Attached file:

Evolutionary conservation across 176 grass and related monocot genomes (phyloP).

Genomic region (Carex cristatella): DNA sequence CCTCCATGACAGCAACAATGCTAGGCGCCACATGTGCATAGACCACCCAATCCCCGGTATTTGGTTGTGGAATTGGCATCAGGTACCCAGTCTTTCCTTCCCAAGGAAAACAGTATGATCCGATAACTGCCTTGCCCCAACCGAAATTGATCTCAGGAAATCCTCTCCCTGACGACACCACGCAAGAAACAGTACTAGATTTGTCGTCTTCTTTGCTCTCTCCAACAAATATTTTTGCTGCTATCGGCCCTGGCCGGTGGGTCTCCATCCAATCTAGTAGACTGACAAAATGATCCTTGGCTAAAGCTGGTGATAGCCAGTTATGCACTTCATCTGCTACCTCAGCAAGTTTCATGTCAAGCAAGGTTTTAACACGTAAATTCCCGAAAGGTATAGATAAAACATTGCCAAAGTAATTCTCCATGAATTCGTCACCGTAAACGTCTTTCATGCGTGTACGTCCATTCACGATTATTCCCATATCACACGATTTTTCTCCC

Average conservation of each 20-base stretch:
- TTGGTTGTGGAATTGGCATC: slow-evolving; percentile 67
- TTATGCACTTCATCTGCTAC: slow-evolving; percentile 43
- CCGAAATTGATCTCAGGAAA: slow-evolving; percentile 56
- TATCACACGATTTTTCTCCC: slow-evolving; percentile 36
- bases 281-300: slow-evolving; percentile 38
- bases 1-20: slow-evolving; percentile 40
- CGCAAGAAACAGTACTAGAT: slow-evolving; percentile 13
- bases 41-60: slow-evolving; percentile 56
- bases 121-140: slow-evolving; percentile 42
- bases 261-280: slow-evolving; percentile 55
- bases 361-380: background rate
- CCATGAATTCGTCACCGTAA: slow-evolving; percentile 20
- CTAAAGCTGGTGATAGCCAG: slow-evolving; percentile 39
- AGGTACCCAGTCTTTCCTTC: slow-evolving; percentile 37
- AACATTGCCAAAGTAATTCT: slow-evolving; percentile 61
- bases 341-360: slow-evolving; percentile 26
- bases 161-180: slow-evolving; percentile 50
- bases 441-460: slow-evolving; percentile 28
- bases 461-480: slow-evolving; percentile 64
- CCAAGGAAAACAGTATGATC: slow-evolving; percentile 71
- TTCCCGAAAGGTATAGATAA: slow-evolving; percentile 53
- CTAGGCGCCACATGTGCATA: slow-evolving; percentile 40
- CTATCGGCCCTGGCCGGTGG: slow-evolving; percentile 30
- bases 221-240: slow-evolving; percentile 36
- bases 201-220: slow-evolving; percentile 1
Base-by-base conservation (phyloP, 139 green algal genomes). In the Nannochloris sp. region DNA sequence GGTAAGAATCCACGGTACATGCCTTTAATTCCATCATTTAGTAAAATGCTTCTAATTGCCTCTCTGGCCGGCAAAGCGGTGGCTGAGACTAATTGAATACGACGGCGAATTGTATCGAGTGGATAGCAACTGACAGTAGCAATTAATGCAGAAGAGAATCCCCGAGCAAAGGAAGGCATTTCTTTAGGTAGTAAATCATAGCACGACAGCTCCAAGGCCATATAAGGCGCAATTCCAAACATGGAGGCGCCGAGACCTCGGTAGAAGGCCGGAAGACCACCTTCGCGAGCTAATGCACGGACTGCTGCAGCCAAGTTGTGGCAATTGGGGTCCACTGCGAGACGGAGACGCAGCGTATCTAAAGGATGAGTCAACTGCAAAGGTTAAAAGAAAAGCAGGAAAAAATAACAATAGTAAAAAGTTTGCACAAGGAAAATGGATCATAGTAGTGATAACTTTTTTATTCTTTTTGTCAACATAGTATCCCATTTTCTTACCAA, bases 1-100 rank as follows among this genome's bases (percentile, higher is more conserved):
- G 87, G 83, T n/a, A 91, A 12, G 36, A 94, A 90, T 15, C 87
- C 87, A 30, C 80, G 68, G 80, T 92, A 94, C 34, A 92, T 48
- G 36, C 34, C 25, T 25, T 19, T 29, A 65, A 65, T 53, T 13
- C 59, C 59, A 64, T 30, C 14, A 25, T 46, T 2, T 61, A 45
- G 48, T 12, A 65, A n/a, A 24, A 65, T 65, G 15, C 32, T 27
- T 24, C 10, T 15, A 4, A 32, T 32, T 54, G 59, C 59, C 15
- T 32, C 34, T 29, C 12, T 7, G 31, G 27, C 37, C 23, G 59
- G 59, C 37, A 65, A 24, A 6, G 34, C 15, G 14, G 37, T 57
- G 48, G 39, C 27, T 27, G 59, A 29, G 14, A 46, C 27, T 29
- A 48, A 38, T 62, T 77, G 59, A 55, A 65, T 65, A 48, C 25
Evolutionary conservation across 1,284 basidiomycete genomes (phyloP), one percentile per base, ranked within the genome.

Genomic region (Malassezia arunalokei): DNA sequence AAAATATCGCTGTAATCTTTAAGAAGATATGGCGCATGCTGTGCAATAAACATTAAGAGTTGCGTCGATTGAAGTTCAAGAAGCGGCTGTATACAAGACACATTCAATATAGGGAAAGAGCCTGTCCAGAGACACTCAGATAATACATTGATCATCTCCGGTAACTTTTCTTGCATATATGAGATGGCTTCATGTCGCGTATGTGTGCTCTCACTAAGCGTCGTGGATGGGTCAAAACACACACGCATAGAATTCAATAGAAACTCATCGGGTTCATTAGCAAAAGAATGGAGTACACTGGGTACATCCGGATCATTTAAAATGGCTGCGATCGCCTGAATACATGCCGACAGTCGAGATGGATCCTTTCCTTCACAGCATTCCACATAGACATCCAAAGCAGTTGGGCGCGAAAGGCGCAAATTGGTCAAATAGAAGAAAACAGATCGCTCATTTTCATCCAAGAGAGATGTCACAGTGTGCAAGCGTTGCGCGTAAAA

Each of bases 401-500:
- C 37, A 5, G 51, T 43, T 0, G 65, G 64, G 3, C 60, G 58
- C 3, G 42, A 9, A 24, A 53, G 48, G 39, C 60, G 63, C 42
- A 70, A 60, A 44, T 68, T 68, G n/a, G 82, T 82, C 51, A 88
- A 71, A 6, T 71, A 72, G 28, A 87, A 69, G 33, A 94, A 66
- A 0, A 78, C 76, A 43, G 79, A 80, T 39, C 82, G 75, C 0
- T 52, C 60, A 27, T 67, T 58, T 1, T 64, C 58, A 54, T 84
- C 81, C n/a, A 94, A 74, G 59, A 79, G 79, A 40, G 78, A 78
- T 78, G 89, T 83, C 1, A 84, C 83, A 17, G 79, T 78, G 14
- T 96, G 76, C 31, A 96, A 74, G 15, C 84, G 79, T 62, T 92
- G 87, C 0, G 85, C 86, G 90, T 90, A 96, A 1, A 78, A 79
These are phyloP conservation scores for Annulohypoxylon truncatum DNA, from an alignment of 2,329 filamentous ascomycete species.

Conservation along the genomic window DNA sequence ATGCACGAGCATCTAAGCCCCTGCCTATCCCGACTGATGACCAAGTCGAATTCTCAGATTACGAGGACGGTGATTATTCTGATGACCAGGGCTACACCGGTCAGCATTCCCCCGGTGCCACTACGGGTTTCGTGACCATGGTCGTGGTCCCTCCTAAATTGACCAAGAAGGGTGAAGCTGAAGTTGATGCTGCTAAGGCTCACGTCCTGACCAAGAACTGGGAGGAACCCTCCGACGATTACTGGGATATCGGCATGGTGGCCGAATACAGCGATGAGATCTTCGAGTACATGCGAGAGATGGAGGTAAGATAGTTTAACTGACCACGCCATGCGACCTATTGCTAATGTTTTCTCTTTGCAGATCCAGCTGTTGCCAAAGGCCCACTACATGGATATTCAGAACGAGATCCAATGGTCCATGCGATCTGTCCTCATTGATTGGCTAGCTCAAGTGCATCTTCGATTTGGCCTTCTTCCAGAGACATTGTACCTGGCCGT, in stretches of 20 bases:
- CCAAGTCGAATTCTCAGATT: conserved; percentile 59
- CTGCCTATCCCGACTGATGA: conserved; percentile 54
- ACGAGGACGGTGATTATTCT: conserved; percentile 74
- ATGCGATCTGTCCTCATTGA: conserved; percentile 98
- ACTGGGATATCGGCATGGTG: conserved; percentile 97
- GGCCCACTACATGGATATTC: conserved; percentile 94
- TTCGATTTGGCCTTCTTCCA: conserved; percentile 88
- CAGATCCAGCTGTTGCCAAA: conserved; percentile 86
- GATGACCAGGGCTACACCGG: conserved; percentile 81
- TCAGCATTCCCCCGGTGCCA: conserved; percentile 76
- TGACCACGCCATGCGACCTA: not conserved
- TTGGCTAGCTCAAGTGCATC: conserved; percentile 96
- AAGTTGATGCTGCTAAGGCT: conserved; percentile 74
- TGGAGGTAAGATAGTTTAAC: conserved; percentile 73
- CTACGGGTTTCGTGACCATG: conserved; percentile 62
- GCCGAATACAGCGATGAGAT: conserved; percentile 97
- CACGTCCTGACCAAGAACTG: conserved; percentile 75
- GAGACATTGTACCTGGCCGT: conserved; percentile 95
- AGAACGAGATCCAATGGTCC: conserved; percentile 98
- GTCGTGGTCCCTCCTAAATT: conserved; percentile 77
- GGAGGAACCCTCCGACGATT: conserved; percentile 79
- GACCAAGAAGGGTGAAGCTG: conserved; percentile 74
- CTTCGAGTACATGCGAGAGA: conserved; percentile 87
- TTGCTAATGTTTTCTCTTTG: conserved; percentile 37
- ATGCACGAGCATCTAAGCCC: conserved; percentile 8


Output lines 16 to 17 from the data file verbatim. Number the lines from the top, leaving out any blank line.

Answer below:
- CTAAAGCTGGTGATAGCCAG: slow-evolving; percentile 39
- AGGTACCCAGTCTTTCCTTC: slow-evolving; percentile 37